Viruses and pathogens

  • U.S. to commit 4,000 soldiers, $750 million in the next six months to fight Ebola in Africa

    The Pentagon’s effort to help eradicate Ebola in West Africa will require roughly 4,000 American soldiers, cost $750 million for the next six months, and may last longer than a year.American troops will help build seven testing labs and seventeen treatment facilities by mid-November, but troops will be on the ground in Liberia for at least a year.A majority of U.S. soldiers will not come in direct contact with Ebola patients, but a few dozen troops trained to operate in nuclear, biological, and chemical environments will be assigned to testing labs.

  • Texas officials question state preparedness for an outbreak

    Following the death of Texas Ebola patient Thomas Duncan, many leaders in Texas are considering whether the state is prepared to handle a more wide scale public health emergency. The problem, analysts say, is that many local health departments in the state are run autonomously, and have split funding between local, state, and federal sources. As a result, they are not often all held to the same standard, and these disparities could be what would ultimately lead to disjointedness and failure to respond properly to an outbreak.

  • The U.S. is not at risk of an Ebola epidemic: Experts

    The United States is highly unlikely to suffer an Ebola outbreak, according to the Centers for Disease Control and Prevention(CDC). Although U.S. hospitals have not had to deal with Ebola in the past, Western health institutions have studiedthe disease since it was first discovered in 1976 in Zaire, now the Democratic Republic of the Congo, positioning the CDC better to inform the public about Ebola, its symptoms, and how it spreads.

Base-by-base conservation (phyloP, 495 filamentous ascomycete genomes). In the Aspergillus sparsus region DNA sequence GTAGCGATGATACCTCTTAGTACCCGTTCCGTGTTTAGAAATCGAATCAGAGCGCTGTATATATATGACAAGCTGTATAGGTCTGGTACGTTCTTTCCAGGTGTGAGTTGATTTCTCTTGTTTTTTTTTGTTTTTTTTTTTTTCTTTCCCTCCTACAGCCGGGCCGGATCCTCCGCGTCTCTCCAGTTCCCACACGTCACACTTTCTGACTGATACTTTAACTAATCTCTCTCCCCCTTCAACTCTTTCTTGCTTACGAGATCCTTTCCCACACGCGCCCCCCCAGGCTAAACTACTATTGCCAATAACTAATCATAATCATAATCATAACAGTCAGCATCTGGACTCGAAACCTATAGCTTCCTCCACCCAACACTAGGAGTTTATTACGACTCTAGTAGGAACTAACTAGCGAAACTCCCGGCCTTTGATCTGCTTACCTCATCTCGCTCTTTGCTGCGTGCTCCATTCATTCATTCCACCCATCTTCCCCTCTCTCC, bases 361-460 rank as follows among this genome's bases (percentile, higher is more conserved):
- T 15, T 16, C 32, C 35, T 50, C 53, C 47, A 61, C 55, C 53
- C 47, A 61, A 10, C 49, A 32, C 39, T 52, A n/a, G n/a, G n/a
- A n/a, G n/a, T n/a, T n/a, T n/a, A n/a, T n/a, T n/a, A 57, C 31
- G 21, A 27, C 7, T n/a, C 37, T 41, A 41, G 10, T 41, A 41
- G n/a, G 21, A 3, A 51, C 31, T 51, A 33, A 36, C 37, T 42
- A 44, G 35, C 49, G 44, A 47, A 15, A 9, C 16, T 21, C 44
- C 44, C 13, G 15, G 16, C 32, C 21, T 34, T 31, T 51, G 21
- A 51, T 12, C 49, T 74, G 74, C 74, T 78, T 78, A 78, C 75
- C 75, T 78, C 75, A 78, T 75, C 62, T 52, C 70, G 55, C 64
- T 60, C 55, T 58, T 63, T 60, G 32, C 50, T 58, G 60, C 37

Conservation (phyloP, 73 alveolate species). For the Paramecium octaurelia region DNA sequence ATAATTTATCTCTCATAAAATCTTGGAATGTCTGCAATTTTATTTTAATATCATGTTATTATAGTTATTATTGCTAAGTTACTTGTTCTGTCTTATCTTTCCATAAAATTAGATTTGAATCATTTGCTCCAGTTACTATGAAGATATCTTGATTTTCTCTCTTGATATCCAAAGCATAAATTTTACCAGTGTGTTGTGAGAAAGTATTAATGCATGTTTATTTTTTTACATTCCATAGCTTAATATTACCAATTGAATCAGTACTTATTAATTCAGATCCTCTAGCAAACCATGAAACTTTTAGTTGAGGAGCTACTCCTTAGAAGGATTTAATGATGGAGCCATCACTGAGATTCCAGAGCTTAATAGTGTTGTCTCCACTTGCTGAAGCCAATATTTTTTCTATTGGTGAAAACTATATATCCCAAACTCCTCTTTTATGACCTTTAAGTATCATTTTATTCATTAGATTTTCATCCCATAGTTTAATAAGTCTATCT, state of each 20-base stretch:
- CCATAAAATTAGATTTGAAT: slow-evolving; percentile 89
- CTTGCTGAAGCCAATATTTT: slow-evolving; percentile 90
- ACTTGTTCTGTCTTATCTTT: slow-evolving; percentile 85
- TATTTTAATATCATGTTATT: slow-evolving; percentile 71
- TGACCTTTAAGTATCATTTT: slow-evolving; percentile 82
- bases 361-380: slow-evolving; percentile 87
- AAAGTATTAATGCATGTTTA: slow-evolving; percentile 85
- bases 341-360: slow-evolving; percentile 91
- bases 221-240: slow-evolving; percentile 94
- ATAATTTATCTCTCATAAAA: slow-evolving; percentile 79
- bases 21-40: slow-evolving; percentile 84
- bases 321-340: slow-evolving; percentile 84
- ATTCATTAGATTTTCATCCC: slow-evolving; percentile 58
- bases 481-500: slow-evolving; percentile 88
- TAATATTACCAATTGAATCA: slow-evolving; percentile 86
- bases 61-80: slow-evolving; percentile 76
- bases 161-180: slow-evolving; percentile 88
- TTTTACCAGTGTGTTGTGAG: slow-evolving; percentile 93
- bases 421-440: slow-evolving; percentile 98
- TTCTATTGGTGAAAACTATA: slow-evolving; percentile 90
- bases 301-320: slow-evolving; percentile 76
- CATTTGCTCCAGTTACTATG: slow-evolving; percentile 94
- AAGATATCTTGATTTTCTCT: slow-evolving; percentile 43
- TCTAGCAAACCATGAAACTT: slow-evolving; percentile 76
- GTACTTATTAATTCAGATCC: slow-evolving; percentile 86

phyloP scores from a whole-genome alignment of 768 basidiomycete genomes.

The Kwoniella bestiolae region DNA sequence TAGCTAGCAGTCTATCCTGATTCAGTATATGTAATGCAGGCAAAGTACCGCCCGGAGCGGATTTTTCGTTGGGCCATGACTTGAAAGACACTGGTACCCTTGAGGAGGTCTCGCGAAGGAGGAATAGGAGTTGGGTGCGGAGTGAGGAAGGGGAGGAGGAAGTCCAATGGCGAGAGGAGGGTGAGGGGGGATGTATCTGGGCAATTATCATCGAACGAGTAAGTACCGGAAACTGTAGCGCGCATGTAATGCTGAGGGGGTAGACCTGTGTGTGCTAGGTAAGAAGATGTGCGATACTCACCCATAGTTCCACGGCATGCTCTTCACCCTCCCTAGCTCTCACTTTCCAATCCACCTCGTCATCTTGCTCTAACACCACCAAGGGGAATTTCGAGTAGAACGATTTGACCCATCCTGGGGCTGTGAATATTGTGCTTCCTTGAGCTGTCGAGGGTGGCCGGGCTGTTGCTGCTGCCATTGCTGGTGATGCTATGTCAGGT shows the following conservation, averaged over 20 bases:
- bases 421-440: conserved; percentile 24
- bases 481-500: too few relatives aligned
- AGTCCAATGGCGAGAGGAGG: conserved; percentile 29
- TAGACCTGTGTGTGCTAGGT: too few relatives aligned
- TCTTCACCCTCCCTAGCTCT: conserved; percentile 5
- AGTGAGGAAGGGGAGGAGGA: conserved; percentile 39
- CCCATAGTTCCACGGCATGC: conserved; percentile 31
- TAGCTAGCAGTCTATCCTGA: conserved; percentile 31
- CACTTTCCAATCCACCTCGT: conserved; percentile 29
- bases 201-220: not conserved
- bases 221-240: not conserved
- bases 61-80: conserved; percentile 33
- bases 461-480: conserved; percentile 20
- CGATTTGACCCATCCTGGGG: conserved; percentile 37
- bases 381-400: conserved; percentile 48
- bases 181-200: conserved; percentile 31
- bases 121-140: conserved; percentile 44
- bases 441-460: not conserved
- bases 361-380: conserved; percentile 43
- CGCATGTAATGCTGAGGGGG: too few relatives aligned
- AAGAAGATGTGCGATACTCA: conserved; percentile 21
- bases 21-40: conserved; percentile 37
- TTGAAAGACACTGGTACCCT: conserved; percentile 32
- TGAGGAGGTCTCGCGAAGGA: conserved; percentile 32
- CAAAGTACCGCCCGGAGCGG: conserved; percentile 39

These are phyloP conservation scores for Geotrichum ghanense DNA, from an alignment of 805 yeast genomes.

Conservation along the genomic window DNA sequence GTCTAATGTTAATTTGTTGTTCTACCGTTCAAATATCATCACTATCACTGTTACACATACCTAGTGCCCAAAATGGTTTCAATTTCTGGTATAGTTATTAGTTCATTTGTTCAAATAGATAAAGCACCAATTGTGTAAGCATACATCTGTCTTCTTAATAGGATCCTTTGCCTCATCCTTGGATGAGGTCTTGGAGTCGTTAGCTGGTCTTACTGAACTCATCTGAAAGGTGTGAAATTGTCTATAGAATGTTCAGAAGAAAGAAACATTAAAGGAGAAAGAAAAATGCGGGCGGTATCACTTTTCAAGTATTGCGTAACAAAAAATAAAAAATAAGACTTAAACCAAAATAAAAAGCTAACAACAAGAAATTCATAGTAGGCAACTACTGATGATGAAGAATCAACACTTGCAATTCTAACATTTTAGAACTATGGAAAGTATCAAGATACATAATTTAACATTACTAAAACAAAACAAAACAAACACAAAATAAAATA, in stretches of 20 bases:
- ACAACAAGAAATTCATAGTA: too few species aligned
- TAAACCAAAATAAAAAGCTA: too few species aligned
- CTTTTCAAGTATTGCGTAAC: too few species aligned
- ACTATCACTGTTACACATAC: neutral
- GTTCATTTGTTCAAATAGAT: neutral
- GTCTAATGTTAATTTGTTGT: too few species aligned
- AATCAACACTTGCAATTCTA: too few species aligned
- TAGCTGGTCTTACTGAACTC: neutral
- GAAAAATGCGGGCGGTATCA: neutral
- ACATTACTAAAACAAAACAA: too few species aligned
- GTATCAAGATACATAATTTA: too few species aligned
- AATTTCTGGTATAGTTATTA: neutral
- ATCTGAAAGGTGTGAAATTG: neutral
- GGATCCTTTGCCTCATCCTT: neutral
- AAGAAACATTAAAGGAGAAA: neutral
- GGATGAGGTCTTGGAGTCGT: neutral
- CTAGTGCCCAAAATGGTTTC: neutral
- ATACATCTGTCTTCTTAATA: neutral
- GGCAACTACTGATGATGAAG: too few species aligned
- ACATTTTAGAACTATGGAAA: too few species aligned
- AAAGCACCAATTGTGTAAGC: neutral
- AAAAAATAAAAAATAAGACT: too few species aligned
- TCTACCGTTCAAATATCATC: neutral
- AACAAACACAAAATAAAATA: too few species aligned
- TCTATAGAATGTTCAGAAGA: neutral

• Computing for Ebola Challenge

    Researchers at the Network Dynamics and Simulation Science Laboratory (NDSSL) have been using a combination of modeling techniques to predict the spread of the Ebola outbreak. As part of those efforts, the team created an adaptable set of global synthetic populations, allowing for rapid response as the situation continues to unfold. The synthetic populations and other informatics resources are now openly available to aid other researchers and citizen scientists. The NDSSL is hosting a Computing for Ebola Challenge from 3 October to 10 October 2014. The goal of the hackathon is to develop an application to combat the Ebola epidemic. All are welcome to join.